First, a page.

As I walked across the yard to my car it started raining, heavily. The keeper climbed into his spotlamped pick-up and drove off.




Warning!!..a rant of biblical proportions coming up, its been simmering for over 40 years……


One Thursday night in early 1981 I wandered along to the Star Folk Club in the centre of Glasgow. In addition to hosting one of the best attended folk clubs in Scotland it was the headquarters of the Scottish Communist Party – not exactly a mainstream establishment venue! You could still hear arguments between Stalinists and Trotskyites there in the 1970s..

The head of the bill was one Hamish Imlach, in the 1960s and early 70s he was a giant of the folk scene..a big jolly, balding, bearded folkie who wore stripey t-shirts and who’s act consisted of telling stories and jokes, while playing deceptively simple repetitive little bluesy riffs and picks on an acoustic guitar. By 1981 he was distinctly “old hat” to my crowd of guitar pickers, brought up on the likes of Bert Jansch and Ry Cooder, with more than a dash of Robert Johsnon and Blind Will McTell. But I was savvy enough to know that here was a man who had paid his dues..a living legend.

The evening followed the usual format..Big Arthur Johnstone the MC sang a powerful, socially uplifting ballad then introduced a series of “floorspot singers”, including myself – who proceeded to play and sing a couple of numbers each, of distinctly variable quality!…I had just returned from my five minutes of fame/terror in front of the couple of hundred assorted folkies when a familiar looking man dressed all in denim walked in amongst us wannabees, standing at the back of the room.”Jesus Christ its John Martyn!”..loud whispers spreading into the seated crowd. By this time Hamish is being introduced to loud applause covering up the agitation of the floorspotters…John looks around and spots my handmade Fylde guitar [I usually brought my “Sunday best” guitar to the Star] and asks if he can borrow it to get up and play with his pal, Hamish.

“It would be an honour!” mumbles the starstruck Dave..John looks me in the eye and slowly shakes his head..”Right, you can’t f..ing have it!” “that’s better” and he takes it off me. A fine Glasgow moment there. We’re all Jock Tamsons Bairns in this place. He throws the strap over his head and proceeds to torture the strings into one of his unusual tunings.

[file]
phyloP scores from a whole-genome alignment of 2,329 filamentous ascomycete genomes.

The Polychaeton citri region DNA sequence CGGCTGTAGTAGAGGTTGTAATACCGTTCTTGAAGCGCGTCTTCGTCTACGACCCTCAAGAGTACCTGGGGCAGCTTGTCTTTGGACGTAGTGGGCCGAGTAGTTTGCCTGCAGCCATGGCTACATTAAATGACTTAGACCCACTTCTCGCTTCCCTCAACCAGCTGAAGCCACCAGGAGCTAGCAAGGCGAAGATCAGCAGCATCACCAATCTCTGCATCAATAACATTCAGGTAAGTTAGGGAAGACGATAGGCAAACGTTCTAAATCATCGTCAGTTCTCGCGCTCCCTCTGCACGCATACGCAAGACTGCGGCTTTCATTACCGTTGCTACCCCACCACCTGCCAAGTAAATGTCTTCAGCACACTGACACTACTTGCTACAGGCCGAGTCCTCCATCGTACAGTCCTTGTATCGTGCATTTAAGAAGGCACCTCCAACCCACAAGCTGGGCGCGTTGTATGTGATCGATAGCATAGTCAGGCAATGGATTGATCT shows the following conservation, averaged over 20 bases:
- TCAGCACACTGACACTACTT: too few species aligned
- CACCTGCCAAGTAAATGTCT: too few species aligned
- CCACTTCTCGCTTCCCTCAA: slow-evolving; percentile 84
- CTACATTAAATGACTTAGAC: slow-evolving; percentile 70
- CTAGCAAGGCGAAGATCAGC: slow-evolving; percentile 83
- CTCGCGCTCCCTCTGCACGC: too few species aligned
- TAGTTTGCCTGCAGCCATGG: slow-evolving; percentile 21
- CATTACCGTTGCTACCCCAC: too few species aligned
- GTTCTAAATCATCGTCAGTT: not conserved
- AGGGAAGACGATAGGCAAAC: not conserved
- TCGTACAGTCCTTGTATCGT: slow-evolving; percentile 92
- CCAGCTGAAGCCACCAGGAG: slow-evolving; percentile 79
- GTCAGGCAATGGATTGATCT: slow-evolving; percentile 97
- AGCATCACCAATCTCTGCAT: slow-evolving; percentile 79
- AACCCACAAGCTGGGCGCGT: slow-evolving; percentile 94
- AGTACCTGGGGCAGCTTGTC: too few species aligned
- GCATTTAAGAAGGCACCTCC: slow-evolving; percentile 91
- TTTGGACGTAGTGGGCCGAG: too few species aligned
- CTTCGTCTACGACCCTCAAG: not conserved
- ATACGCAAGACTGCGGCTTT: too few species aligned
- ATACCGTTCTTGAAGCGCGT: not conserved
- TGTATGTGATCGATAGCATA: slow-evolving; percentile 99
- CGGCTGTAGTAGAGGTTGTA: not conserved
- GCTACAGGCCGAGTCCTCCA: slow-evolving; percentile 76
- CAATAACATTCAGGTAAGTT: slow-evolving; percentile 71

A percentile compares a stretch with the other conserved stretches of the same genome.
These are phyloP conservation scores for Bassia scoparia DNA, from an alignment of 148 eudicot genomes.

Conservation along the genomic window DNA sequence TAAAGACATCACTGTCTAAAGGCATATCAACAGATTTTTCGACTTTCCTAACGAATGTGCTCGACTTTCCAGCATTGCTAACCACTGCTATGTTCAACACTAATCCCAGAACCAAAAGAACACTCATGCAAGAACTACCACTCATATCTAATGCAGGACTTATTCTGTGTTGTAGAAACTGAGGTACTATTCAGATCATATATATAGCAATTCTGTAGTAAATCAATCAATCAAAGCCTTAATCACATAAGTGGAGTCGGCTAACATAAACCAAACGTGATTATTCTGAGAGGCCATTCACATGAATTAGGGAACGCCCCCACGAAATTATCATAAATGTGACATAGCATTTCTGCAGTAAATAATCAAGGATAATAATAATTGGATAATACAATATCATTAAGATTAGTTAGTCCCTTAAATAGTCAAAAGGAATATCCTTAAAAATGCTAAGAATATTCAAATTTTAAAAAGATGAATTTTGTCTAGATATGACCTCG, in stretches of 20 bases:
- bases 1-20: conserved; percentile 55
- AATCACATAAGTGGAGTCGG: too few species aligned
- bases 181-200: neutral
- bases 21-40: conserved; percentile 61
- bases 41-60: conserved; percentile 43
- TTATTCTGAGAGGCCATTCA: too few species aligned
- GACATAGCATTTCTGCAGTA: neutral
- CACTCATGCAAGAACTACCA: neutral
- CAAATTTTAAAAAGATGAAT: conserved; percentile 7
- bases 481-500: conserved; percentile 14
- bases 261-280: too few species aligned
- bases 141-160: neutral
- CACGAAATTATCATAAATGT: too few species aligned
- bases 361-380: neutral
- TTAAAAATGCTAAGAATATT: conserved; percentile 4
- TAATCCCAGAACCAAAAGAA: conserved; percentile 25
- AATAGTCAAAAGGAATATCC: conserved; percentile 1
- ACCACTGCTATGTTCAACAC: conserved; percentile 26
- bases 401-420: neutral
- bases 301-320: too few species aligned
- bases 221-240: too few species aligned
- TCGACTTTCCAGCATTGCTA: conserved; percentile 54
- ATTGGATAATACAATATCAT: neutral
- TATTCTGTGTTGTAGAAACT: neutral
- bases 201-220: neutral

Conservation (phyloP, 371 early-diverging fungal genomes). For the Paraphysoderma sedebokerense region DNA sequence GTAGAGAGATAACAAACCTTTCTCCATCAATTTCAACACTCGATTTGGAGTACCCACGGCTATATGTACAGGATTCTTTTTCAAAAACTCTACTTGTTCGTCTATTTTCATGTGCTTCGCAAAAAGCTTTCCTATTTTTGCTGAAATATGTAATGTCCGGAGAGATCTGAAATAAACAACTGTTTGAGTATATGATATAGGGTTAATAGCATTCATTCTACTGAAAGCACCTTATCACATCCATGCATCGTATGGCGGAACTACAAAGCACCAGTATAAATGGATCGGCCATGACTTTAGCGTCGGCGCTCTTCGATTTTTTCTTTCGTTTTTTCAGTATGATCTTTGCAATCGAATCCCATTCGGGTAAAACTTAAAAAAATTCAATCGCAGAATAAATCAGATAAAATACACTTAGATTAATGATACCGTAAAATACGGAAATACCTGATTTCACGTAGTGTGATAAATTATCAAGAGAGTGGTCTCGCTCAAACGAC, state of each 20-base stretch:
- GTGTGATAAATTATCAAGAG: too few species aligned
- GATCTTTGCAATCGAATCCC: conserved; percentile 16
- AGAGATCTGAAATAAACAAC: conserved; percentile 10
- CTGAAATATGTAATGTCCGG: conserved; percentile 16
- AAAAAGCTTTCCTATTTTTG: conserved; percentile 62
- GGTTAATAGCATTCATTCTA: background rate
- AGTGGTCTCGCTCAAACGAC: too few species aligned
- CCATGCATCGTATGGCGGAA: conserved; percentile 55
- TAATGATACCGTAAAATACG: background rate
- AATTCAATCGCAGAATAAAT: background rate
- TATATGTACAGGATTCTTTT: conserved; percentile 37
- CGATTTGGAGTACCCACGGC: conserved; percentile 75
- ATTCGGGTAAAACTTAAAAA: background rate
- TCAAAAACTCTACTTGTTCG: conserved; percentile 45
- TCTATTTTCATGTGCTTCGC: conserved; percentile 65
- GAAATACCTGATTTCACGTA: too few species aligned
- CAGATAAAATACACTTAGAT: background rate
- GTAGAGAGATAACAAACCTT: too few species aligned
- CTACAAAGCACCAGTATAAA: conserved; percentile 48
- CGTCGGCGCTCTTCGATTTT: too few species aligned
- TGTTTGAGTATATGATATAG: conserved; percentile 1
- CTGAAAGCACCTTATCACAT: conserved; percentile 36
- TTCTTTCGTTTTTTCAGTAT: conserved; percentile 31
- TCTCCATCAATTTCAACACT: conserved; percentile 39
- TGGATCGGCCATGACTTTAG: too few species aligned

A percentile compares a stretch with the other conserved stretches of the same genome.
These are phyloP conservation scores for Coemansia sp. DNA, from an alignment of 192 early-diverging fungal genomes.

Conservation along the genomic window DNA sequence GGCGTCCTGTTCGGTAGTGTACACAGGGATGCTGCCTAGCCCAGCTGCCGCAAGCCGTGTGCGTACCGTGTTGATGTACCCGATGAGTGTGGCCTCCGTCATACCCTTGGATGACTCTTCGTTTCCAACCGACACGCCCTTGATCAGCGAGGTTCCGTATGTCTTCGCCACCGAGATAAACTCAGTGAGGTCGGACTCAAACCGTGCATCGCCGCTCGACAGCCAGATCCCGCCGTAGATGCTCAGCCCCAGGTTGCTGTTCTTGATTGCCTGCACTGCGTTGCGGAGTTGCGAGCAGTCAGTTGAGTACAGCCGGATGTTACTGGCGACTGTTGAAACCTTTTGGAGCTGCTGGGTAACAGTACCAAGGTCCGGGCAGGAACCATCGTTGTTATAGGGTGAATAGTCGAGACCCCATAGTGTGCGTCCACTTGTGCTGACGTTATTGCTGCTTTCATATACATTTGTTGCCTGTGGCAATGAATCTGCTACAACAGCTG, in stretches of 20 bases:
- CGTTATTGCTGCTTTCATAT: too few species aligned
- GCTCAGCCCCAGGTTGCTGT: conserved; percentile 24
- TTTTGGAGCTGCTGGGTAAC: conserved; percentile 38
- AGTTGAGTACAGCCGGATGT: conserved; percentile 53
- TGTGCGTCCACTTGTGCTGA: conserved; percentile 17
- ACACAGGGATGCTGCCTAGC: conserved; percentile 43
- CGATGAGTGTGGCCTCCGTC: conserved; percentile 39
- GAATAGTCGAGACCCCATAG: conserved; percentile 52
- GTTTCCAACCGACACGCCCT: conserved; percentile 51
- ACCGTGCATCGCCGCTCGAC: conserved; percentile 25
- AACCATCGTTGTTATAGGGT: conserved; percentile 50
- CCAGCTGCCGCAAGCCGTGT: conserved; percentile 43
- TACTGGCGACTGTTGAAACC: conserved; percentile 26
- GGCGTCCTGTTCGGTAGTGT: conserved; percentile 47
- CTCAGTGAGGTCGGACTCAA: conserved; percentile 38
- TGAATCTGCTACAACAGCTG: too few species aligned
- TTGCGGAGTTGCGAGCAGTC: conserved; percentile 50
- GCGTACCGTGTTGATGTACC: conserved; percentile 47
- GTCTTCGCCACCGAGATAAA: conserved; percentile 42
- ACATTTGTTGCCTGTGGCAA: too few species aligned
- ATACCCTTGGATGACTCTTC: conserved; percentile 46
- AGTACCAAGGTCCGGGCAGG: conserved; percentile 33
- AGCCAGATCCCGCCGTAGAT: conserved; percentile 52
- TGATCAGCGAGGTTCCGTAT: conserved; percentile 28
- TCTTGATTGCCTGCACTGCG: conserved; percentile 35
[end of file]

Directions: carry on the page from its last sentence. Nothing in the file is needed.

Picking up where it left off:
A couple of hours later and I’m chatting to my new buddy, Big John, my new confidence helped by a couple of pints of Maclays and the fact that he’s apologising profusely after breaking a string on my “box”. Surreal. I’m so relaxed in fact, that ask him if he’s free tomorrow night, as I’ve got a gig at Hallibees Café in the West End..it would great if he could drop by. Sounds good he says, I’m in between tours. He wanders off to talk to Hamish and a host of hangers-on.


We now move on to the next night..my “gig” is a weekly one, playing on a small stage in front of maybe 15 tables of punters chomping away on vegetarian food. I’ve been playing there for a few years, solo at first then with the Kelvin Delta Blues Band and now with my good friend Jim Gilbert. Acoustic blues and folk..and John Martyn songs. Jim is late, Jim was always late. Once again, the familiar tall figure of John Martyn walks in..this time no one notices.”Ive got a couple of things to do..then I’ll come back and jam with you”. Fantastic!..He leaves, I carry on solo, Jim walks in with guitar ten minutes later.

I let him tune up and play a number together. “Oh, by the way, Big John will be joining us later”..”Big John?” “Aye, y’know John Martyn, I invited him down to play a few tunes” “Bollocks!” Fine, don’t believe me…

Maybe three songs later John walks in and Jim falls off his guitar!!

What follows is the highlight of my musical life…he plays several songs on his own, he then asks us to play along, he then asks to play along with us “I never get to do this..”..followed by another solo spell where he asks us what songs we’d like to hear.”I don’t suppose you’d play May You Never? Oh yes!..My favourite line of the night..”give me more of that slide..”


So..why is this a rant?..Well, despite that fact that the room is full of punters chomping on their veggie grub, most are also chatting away ten to the dozen, while only feet way Glasgow’s finest guitarist singer/songwriter and a musician of international standing, who could fill halls from here to Australia, is playing superbly..for free…!!!

“Even if John Martyn was playing to them they’d still ignore us” became a standard soothing line whenever Jim or I got frustrated with the racket being sent up by the half-drunk face-filling higorant hordes in front of us in pubs, clubs, cafes and bars. In 2007 I came back to the regular performing life after a long break, working round the clock in the very sharp front line of bird conservation in Scotland [see http://www.whittlespublishing.com/Wildlife_Crime]

at first I was appalled by the rudeness and general ignorance of some audiences [but not when they’ve paid to get in, I notice!], actually shouting at each other when you’re trying to sing.[why is it always the table nearest you that does this?..when you can see folk at the back, grim-faced and trying to hear??Why!!]